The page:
The Greater Waco Chamber of Commerce connected college students to local employers by hosting an internship fair to encourage students to stay in Waco after graduation. The fair took place from 2 to 6 p.m. Thursday at the Waco Convention Center and had a number of local companies offering internships for a variety of majors. Lexy Bishop, a research intern in the economic development department of the Greater Waco Chamber, said that when students see all the companies that are actually in Waco, it makes them more inclined to stay because they see companies they are interested in, or companies that are looking for skills they have. “I think a lot of them have been surprised as they’ve walked in the room that these companies do exist in Waco, which is basically our goal—getting the word out of what the Waco industries are,” Bishop said. Bishop said she thinks a lot of the students are thankful because they were able to easily find their majors being met because employers were offering a diverse variety at the fair. Allen sophomore Rebecca Suk said that when she first arrived, she was expecting to only look for hospital internships since she is studying to go into the medical field. However, as she spoke with different employers, she said she learned about different companies she could work at and different uses for her major. Cincinnati sophomore Andrea Springman said that it was neat to see that there are so many companies in Waco that are interested in hiring college students. “At Baylor, you feel like you’re in that bubble and you don’t see the companies that are here,” Springman said. Employers were excited to hear the Greater Waco Chamber was hosting this fair because it gave them the opportunity to interact with students very early on, Bishop said.
Will Barksdale | Multimedia Journalist
OPPORTUNITIES Students and Waco citizens check out booths at the Waco Convention Center Thursday.
Michelle Ramirez, systems manager for the Heart O’ Texas Federal Credit Union, said that she had met with a lot of students at the fair. While some students were looking for paid internships, others were looking for college credit or just to gain experience over the summer. “Ultimately, you go to school to get your education and you’ve got to follow the jobs so it’s very important for Waco to put in the effort to make the students aware that there are jobs available here,” Ramirez said.
Get frightened at fright night MADISON FRASER Reporter The men of Phi Gamma Delta, otherwise known as “Fiji” are hosting their 14th annual Fright Night haunted house along with Baylor Student Activities on Fountain Mall. This three-night event will begin at 8 p.m. to 11 p.m. on Thursday, Oct. 26 and will continue from 8 p.m. to midnight the following Friday and Saturday evenings. Proceeds earned will go towards a philanthropy chosen by the fraternity. “I look forward to Fright Night every fall semester,” Vail, Ariz. senior Courtney Ulrich said. “It’s a great way to get in the Halloween spirit and raise money for a special cause.” On Friday and Saturday nights, popular kid-friendly Halloween movies will be shown on the lawn of Fountain Mall while the guests make their way through the haunted house. Friday’s showing will be Hocus Pocus and Saturday will feature the original Ghostbusters. The fraternity asks that any children under the age of 13 be accompanied by an adult. This year the fraternity will be donating all proceeds raised toward Hurricane Harvey relief efforts. “We started planning for this event back in August, and around that time is when Harvey hit,” South Lake junior Clark Parr said. “Many of our brothers are from Houston and we wanted to host a separate event benefitting this cause, but ultimately I decided having Fright Nights honor those affected was the best way. People in Houston are still greatly affected by the effects of this storm and we want to do all we can to help them.” Entry into the haunted house is free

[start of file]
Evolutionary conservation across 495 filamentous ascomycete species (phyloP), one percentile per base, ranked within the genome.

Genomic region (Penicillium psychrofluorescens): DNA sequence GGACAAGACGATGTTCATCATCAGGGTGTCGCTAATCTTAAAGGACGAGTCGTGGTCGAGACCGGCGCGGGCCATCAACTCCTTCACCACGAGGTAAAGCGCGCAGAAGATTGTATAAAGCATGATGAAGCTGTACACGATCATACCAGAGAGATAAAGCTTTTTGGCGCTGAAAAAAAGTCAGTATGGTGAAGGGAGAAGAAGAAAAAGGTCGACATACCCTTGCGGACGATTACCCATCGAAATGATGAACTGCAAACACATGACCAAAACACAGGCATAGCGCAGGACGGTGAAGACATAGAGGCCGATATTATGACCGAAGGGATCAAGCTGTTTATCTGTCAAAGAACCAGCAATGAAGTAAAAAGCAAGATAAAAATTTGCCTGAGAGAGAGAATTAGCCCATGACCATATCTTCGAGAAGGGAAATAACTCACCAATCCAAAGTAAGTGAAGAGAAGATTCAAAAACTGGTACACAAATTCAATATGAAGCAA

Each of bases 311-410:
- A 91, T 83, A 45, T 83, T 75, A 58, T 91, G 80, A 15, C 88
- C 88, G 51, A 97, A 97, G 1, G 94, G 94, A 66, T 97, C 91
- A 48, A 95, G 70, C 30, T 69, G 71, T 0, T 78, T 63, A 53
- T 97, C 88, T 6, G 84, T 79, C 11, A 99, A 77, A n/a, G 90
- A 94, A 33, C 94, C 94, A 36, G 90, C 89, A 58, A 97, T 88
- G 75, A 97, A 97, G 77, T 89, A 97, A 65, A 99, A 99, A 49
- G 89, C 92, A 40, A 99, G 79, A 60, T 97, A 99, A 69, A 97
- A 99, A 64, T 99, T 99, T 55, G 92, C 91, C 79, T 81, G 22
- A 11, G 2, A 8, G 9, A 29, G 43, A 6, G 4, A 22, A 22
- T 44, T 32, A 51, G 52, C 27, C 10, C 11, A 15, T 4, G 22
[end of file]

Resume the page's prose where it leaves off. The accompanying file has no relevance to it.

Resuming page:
Liesje Powers | Multimedia Editor
WHO YOU GONNA CALL? Phi Gamma Delta, “Fiji”, are hosting their annual fright night Thursday through Saturday evening on Fountain Mall where donations will be accepted for Hurricane Harvey relief.
of charge, but short-sleeve T-shirts will be for sale for $10 and long sleeves will sell for $15. While the event itself is free, the fraternity reminds everyone that donations are more than welcome and will benefit those affected by Hurricane Harvey. “We believe that Fright Night is a perfect way to show our love and support to our brothers and sisters in Houston while putting on an event that Baylor students have a great time